We occasionally see the confused query
Visitors are coming in to my blog through the Google search engine. They don't stay though, the reason being that Google doesn't take them to the post they found - and which is obviously the one relevant to their search - but to the home page of the blog. Why does this happen?
The search engines are like your readers - with your posts published on the main page, they will index the post content, from the main page.
Your blog will, initially, be indexed by the home page URL.
The content of the posts, currently displayed in main page view, will be indexed as part of the home page. As your blog gets a reputation, and people link directly to the individual posts, the individual posts will be indexed. That won't happen immediately.
- Even when the search engines are indexing the individual posts in the blog, they will still be indexing the main page. Any new post will be indexed as part of the main page first.
- More readers will link to your home page URL, than to each individual post. The main page will be indexed more frequently, than the individual posts.
- Many more readers will link to your home page URL, than to each new post. The main page will be indexed much more frequently, than the new posts.
- When a post is archived (becomes pushed off the main page, as newer posts are published), and the search engines re index the main page, the contents of that post will become visible in search engine result pages as the individual post.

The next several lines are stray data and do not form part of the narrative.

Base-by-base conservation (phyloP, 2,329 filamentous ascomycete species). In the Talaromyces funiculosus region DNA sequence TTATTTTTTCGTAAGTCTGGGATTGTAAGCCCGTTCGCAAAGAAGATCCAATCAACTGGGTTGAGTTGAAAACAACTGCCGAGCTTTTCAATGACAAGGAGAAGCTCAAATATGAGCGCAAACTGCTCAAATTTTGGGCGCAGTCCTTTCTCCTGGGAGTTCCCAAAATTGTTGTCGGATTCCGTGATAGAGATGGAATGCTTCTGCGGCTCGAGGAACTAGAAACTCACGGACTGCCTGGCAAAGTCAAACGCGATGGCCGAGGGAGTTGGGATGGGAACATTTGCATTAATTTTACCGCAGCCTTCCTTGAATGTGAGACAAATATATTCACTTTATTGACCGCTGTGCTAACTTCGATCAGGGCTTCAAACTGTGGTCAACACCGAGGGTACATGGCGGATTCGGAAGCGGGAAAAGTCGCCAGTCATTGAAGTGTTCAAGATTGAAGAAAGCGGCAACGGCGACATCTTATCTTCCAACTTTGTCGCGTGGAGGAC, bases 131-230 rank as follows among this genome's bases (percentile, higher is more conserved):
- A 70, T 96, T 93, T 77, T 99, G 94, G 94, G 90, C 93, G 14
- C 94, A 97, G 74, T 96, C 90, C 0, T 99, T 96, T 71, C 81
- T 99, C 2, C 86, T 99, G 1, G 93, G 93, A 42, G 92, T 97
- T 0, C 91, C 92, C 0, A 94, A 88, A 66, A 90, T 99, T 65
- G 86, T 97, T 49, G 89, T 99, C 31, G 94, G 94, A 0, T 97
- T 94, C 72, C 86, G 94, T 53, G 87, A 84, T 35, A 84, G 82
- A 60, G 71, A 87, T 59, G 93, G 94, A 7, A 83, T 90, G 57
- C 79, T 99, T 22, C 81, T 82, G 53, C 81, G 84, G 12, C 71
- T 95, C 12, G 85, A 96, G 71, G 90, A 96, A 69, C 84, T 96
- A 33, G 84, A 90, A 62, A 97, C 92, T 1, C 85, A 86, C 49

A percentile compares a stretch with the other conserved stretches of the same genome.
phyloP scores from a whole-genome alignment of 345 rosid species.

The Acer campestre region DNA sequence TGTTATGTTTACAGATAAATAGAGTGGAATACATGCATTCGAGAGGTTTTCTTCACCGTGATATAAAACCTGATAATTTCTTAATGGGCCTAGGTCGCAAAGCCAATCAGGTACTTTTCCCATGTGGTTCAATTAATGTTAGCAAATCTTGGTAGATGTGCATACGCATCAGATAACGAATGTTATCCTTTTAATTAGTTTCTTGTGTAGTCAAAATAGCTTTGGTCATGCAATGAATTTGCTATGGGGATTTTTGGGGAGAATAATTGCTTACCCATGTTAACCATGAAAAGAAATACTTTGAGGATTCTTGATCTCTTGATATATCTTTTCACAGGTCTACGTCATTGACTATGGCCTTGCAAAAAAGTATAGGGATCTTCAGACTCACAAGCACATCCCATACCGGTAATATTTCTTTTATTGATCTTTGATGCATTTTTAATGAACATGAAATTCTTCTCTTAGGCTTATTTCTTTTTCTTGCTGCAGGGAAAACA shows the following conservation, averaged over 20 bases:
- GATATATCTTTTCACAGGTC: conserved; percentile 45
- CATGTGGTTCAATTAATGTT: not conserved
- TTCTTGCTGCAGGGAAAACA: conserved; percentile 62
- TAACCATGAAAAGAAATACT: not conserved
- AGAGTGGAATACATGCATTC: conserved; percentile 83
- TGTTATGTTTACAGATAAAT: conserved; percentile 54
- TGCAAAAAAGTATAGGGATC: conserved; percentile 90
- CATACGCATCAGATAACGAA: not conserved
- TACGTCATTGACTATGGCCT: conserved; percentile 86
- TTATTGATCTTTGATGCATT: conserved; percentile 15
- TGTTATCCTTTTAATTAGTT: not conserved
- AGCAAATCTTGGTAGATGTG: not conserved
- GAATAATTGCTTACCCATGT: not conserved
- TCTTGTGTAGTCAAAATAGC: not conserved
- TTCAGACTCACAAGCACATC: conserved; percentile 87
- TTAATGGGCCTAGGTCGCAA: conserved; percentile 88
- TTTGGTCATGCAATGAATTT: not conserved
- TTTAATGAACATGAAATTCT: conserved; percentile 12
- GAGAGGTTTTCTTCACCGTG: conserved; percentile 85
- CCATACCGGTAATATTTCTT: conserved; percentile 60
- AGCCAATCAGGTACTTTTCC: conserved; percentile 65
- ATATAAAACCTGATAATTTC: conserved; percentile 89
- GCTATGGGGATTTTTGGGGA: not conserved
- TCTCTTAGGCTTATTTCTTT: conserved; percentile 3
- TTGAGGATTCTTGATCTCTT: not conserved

- The shorter your main page size, and the more frequently you publish new posts, the quicker your individual posts will be indexed.
- The more readers who link to your individual posts, the quicker your individual posts will be indexed. With enough links to any individual post, that post could be indexed instead of the main page, for some searches.
The newer posts in your blog, then, will always be visible in search engine result pages ("SERPs") using the home page URL. Thanks to search engine caching latency, there will be some posts indexed as part of the main page, and displayed in SERP lists, that are not on the main page when your potential readers visit your blog.
The blog will have some unsatisfied visitors, who will visit the blog from a SERP list, not see the anticipated article right in front of them, and leave. This produces confusion similar to previously discussed backlink latency.
Maybe you can minimise this effect, by letting your visitors search your blog. Any search gadget that uses content from the search engines, though, will only put your dissatisfied visitors back into another SERP list that contains what just got them there.
A direct blog search, which dynamically displays content directly from the blog and looks like another main page display, may put your dissatisfied visitors in a slightly better state of mind, and make them more receptive to what you have to say.
Alternately, you can reduce main page content, by using Jump Break. This will force the search engines to index your posts using the individual post pages, before the posts are archived.
Just use a "Full" blog feed, for best results.